Infants and toddlers are people on the move! They use their bodies as tools for discovery. We see them wiggling, reaching, creeping, crawling, scooting, cruising, walking, dancing, and even running. These are some of the ways infants and toddlers demonstrate their “gross motor” or large movement skills.
We also see them wiggle their fingers and toes, grasp objects with their hands, and pick up tiny objects with their fingertips. These are considered small body movements, often called “fine motor” skills, which also include oral motor skills. We see infants develop muscle control in their mouths as the sounds they make change rapidly from cries, to coos, to babbles, and eventually to words.
One reason many families connect with the early intervention program is that they have concerns about their child’s motor development. Families may worry that their child is not reaching milestones or moving in a typical manner. It is important to remember that each child follows an individual timeline in meeting specific motor milestones. Because of these individual differences, caregivers may find it helpful to know three key ideas that explain the progression of motor development of infants and toddlers.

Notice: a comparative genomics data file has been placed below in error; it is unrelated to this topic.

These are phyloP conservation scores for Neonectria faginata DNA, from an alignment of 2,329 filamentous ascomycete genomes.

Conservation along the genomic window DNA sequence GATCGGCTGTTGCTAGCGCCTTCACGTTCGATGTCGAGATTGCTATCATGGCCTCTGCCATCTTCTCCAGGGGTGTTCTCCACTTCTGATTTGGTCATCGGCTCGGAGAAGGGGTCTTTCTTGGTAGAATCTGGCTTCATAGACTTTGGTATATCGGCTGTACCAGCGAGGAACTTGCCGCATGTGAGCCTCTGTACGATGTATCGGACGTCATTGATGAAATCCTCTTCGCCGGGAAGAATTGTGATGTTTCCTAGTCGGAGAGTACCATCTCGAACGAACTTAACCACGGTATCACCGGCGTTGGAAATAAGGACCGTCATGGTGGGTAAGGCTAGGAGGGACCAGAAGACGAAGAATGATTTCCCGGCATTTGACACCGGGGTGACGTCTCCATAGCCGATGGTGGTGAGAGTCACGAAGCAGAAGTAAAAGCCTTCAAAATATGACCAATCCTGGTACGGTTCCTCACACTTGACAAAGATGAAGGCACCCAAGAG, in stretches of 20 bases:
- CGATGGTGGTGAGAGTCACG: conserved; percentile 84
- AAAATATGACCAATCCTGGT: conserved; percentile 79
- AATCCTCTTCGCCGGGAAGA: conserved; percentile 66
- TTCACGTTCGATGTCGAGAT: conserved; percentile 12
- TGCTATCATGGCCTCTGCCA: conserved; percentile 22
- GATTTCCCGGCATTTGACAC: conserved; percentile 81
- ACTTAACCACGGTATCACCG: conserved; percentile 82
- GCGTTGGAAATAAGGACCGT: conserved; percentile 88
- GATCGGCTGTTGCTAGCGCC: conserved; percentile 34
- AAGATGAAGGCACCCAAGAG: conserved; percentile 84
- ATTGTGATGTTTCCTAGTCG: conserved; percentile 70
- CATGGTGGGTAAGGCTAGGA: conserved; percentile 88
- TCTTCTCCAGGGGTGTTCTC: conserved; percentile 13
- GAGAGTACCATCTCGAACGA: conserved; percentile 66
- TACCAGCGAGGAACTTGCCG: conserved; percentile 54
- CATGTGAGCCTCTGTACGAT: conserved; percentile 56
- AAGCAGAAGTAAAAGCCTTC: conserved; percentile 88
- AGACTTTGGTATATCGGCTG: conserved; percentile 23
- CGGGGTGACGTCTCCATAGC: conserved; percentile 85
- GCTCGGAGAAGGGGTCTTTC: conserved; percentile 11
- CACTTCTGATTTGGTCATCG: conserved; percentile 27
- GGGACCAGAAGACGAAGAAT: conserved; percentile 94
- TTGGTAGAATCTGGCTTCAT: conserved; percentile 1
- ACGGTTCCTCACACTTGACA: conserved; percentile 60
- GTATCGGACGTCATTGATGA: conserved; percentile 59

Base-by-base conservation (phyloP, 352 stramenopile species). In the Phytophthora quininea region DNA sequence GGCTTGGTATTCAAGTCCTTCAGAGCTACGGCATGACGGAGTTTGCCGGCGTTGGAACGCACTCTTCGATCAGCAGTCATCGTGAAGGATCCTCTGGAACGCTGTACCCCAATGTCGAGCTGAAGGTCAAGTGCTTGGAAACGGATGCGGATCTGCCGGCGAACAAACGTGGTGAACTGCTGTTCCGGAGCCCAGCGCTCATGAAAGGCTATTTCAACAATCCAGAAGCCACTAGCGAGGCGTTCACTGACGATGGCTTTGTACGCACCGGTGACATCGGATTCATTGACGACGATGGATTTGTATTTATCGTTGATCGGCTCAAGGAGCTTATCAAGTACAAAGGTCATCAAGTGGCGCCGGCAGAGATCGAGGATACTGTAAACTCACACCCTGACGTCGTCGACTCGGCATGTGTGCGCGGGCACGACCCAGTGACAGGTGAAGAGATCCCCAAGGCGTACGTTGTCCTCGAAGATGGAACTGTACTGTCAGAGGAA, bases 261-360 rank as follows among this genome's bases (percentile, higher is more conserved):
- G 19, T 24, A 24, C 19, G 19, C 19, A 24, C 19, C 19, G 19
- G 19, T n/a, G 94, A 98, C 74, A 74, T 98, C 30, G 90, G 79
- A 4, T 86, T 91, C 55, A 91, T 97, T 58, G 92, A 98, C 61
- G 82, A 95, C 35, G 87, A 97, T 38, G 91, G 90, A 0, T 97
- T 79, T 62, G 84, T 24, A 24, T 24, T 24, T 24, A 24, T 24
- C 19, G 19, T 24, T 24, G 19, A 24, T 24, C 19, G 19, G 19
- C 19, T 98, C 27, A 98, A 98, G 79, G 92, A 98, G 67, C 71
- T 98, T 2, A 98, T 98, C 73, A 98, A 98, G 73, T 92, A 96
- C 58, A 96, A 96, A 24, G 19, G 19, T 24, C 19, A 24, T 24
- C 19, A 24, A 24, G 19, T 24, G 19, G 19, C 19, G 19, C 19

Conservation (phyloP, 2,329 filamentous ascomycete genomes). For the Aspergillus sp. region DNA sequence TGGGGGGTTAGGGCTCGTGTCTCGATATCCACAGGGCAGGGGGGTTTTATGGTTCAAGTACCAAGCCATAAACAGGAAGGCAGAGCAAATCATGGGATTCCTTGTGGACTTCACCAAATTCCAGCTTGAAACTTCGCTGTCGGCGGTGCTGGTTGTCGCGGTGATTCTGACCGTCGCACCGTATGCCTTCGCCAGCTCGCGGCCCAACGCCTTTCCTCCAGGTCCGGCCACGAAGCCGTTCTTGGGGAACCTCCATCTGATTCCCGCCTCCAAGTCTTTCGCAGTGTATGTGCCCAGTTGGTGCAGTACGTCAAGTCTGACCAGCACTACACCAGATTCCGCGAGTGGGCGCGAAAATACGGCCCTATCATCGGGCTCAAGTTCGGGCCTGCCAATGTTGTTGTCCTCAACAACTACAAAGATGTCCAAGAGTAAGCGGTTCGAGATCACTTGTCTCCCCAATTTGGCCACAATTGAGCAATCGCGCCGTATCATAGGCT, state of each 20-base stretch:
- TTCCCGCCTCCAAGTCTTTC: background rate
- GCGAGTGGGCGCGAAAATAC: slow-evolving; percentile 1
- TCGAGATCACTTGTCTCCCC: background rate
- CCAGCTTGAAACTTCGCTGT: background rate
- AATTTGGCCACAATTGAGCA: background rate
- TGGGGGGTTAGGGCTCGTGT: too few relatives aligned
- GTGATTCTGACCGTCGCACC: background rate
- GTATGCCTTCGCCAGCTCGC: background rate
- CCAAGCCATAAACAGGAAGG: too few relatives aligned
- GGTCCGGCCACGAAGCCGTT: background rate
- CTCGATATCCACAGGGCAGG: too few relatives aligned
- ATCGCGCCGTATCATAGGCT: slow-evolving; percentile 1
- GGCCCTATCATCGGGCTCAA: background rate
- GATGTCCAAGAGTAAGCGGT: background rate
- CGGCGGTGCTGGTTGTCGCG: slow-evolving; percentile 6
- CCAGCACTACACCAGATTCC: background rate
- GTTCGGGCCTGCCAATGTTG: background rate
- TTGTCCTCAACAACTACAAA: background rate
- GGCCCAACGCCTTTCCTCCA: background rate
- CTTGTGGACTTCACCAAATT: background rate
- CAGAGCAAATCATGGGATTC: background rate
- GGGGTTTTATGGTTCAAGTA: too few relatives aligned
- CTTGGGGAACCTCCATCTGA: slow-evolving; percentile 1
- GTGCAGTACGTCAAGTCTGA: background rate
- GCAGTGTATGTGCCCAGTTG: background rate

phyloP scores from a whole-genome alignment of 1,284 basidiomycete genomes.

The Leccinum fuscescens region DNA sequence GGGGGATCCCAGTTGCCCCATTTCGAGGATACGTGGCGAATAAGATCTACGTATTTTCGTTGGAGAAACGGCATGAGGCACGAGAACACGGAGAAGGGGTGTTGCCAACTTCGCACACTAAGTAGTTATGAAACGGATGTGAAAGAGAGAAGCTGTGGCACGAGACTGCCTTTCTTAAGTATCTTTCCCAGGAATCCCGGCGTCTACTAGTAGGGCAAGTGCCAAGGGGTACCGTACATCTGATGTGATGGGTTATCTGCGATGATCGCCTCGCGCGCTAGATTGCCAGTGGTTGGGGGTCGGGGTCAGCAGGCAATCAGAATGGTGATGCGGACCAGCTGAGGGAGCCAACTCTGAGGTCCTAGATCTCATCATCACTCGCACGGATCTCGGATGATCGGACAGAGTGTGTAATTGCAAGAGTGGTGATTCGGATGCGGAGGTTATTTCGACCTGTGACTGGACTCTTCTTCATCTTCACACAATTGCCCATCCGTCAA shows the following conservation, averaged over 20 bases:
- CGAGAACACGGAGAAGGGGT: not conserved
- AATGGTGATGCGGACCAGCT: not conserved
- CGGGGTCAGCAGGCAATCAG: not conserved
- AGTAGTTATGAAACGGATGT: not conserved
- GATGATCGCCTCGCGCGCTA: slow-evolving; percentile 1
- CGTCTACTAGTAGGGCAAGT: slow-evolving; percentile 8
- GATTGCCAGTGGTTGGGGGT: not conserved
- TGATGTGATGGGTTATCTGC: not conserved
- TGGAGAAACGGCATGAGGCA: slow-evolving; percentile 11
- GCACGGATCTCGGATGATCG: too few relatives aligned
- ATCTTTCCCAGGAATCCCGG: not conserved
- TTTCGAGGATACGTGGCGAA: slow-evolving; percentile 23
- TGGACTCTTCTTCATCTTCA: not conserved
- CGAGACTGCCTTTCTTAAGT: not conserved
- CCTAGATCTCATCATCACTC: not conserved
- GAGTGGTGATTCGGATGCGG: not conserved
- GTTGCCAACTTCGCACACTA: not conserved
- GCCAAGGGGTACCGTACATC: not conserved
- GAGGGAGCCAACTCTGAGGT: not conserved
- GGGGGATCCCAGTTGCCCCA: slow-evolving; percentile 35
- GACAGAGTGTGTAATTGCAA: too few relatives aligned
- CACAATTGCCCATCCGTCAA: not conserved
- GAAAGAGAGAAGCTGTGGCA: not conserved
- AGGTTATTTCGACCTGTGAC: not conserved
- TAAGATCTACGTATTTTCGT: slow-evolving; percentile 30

Motor development starts at the head and moves down to the toes.
Newborn infants do not have control of their heads. They first develop control of their head and neck muscles and develop the ability to hold their heads up and look around. Next infants develop control of their core muscles and arms (trunk) as they learn to roll and sit up. When these core muscles are strong, they develop more control of their legs as they learn to pull to a stand, walk with support, and eventually walk unassisted.
Motor development starts from the center of the body and moves outward.
Initially, infants move their limbs in an uncontrolled way, often because of their primitive reflexes. To progress in development, these innate reflexes must disappear first. As they mature, they begin to move their limbs intentionally. First, they make larger movements with their arms and legs, and as they mature, they will start to develop the small muscles of their hands, feet, and mouths.
Motor development is first general and then becomes specific.
This means infants will first use their large muscles more generally, and as they grow they will develop more precise motor abilities. For example, as infants begin to get control of their limbs, they make swiping movements at toys and objects. Over time, they develop the ability to grasp objects in their palm and then eventually to use the tiny muscles of their fingers to pick up small objects such as small pieces of fruit or cereal.
These big ideas about motor development can help you understand the progression of motor skills you see your child display. Think creatively and consider your everyday routines. You can support your child’s motor development by providing opportunities for her to move and discover the world.
If you have more questions, talk to your service coordinator or early intervention provider.
Originally written for the Illinois Early Intervention Clearinghouse Newsletter: Winter 2017